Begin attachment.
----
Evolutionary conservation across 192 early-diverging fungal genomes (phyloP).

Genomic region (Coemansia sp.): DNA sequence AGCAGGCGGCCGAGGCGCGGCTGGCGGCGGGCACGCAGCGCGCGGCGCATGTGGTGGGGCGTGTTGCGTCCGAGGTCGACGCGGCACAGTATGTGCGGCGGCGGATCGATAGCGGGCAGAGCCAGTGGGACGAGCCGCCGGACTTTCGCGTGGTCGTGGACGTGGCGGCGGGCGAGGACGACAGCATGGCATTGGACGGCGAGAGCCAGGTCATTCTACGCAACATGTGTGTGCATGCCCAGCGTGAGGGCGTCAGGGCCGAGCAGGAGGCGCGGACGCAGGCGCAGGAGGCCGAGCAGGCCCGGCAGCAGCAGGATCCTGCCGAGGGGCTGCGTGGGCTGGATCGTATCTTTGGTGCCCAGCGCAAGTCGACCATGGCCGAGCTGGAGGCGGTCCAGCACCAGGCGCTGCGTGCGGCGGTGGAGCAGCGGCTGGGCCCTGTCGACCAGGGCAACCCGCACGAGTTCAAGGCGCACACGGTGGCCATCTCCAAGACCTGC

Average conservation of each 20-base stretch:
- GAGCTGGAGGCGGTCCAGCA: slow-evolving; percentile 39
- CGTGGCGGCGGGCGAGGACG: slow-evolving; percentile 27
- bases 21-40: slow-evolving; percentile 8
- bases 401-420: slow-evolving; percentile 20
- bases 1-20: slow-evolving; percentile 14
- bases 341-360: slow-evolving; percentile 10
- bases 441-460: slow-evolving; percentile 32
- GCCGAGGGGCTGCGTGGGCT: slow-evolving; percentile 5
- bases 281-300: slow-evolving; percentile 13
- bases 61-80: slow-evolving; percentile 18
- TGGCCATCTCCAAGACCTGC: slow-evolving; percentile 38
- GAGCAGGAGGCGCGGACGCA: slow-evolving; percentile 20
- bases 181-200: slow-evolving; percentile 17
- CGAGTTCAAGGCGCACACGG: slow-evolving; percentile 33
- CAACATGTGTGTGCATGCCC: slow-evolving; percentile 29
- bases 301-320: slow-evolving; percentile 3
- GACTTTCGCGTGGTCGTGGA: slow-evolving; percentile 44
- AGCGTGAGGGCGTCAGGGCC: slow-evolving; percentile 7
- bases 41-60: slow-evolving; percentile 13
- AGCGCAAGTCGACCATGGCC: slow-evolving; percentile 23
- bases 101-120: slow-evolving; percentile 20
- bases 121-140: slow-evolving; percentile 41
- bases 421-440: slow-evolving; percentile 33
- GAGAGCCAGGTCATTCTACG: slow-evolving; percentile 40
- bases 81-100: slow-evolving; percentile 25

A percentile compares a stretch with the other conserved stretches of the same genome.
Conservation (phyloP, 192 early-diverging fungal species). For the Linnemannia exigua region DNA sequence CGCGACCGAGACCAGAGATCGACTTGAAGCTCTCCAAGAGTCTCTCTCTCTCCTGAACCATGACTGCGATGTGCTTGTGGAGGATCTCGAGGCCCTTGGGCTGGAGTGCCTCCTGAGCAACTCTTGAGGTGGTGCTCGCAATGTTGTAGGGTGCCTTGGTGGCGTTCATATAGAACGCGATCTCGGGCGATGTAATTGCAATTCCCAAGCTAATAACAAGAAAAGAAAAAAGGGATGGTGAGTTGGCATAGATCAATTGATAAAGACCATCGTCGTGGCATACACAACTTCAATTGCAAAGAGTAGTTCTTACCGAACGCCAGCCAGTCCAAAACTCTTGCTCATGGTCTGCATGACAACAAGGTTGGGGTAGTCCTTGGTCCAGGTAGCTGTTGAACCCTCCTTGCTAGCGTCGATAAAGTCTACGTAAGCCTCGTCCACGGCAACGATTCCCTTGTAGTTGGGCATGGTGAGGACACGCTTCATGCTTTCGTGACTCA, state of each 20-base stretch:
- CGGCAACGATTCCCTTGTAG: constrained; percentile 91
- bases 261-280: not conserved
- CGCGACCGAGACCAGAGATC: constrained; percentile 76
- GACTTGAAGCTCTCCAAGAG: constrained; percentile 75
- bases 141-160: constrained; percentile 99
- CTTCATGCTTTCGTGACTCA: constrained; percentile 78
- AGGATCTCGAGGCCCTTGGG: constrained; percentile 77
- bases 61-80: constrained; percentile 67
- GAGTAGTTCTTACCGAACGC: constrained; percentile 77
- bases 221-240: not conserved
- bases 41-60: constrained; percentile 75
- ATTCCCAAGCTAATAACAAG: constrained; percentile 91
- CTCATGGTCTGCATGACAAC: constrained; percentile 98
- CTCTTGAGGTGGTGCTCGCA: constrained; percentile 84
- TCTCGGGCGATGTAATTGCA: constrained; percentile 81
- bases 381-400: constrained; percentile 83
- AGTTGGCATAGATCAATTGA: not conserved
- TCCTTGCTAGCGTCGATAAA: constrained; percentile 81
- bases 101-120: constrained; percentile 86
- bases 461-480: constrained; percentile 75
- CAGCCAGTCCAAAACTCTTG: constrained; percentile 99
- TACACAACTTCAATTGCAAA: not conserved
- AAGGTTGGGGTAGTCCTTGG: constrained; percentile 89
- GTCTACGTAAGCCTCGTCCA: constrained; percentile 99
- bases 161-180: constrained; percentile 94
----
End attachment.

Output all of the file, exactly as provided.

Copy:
Evolutionary conservation across 192 early-diverging fungal genomes (phyloP).

Genomic region (Coemansia sp.): DNA sequence AGCAGGCGGCCGAGGCGCGGCTGGCGGCGGGCACGCAGCGCGCGGCGCATGTGGTGGGGCGTGTTGCGTCCGAGGTCGACGCGGCACAGTATGTGCGGCGGCGGATCGATAGCGGGCAGAGCCAGTGGGACGAGCCGCCGGACTTTCGCGTGGTCGTGGACGTGGCGGCGGGCGAGGACGACAGCATGGCATTGGACGGCGAGAGCCAGGTCATTCTACGCAACATGTGTGTGCATGCCCAGCGTGAGGGCGTCAGGGCCGAGCAGGAGGCGCGGACGCAGGCGCAGGAGGCCGAGCAGGCCCGGCAGCAGCAGGATCCTGCCGAGGGGCTGCGTGGGCTGGATCGTATCTTTGGTGCCCAGCGCAAGTCGACCATGGCCGAGCTGGAGGCGGTCCAGCACCAGGCGCTGCGTGCGGCGGTGGAGCAGCGGCTGGGCCCTGTCGACCAGGGCAACCCGCACGAGTTCAAGGCGCACACGGTGGCCATCTCCAAGACCTGC

Average conservation of each 20-base stretch:
- GAGCTGGAGGCGGTCCAGCA: slow-evolving; percentile 39
- CGTGGCGGCGGGCGAGGACG: slow-evolving; percentile 27
- bases 21-40: slow-evolving; percentile 8
- bases 401-420: slow-evolving; percentile 20
- bases 1-20: slow-evolving; percentile 14
- bases 341-360: slow-evolving; percentile 10
- bases 441-460: slow-evolving; percentile 32
- GCCGAGGGGCTGCGTGGGCT: slow-evolving; percentile 5
- bases 281-300: slow-evolving; percentile 13
- bases 61-80: slow-evolving; percentile 18
- TGGCCATCTCCAAGACCTGC: slow-evolving; percentile 38
- GAGCAGGAGGCGCGGACGCA: slow-evolving; percentile 20
- bases 181-200: slow-evolving; percentile 17
- CGAGTTCAAGGCGCACACGG: slow-evolving; percentile 33
- CAACATGTGTGTGCATGCCC: slow-evolving; percentile 29
- bases 301-320: slow-evolving; percentile 3
- GACTTTCGCGTGGTCGTGGA: slow-evolving; percentile 44
- AGCGTGAGGGCGTCAGGGCC: slow-evolving; percentile 7
- bases 41-60: slow-evolving; percentile 13
- AGCGCAAGTCGACCATGGCC: slow-evolving; percentile 23
- bases 101-120: slow-evolving; percentile 20
- bases 121-140: slow-evolving; percentile 41
- bases 421-440: slow-evolving; percentile 33
- GAGAGCCAGGTCATTCTACG: slow-evolving; percentile 40
- bases 81-100: slow-evolving; percentile 25

A percentile compares a stretch with the other conserved stretches of the same genome.
Conservation (phyloP, 192 early-diverging fungal species). For the Linnemannia exigua region DNA sequence CGCGACCGAGACCAGAGATCGACTTGAAGCTCTCCAAGAGTCTCTCTCTCTCCTGAACCATGACTGCGATGTGCTTGTGGAGGATCTCGAGGCCCTTGGGCTGGAGTGCCTCCTGAGCAACTCTTGAGGTGGTGCTCGCAATGTTGTAGGGTGCCTTGGTGGCGTTCATATAGAACGCGATCTCGGGCGATGTAATTGCAATTCCCAAGCTAATAACAAGAAAAGAAAAAAGGGATGGTGAGTTGGCATAGATCAATTGATAAAGACCATCGTCGTGGCATACACAACTTCAATTGCAAAGAGTAGTTCTTACCGAACGCCAGCCAGTCCAAAACTCTTGCTCATGGTCTGCATGACAACAAGGTTGGGGTAGTCCTTGGTCCAGGTAGCTGTTGAACCCTCCTTGCTAGCGTCGATAAAGTCTACGTAAGCCTCGTCCACGGCAACGATTCCCTTGTAGTTGGGCATGGTGAGGACACGCTTCATGCTTTCGTGACTCA, state of each 20-base stretch:
- CGGCAACGATTCCCTTGTAG: constrained; percentile 91
- bases 261-280: not conserved
- CGCGACCGAGACCAGAGATC: constrained; percentile 76
- GACTTGAAGCTCTCCAAGAG: constrained; percentile 75
- bases 141-160: constrained; percentile 99
- CTTCATGCTTTCGTGACTCA: constrained; percentile 78
- AGGATCTCGAGGCCCTTGGG: constrained; percentile 77
- bases 61-80: constrained; percentile 67
- GAGTAGTTCTTACCGAACGC: constrained; percentile 77
- bases 221-240: not conserved
- bases 41-60: constrained; percentile 75
- ATTCCCAAGCTAATAACAAG: constrained; percentile 91
- CTCATGGTCTGCATGACAAC: constrained; percentile 98
- CTCTTGAGGTGGTGCTCGCA: constrained; percentile 84
- TCTCGGGCGATGTAATTGCA: constrained; percentile 81
- bases 381-400: constrained; percentile 83
- AGTTGGCATAGATCAATTGA: not conserved
- TCCTTGCTAGCGTCGATAAA: constrained; percentile 81
- bases 101-120: constrained; percentile 86
- bases 461-480: constrained; percentile 75
- CAGCCAGTCCAAAACTCTTG: constrained; percentile 99
- TACACAACTTCAATTGCAAA: not conserved
- AAGGTTGGGGTAGTCCTTGG: constrained; percentile 89
- GTCTACGTAAGCCTCGTCCA: constrained; percentile 99
- bases 161-180: constrained; percentile 94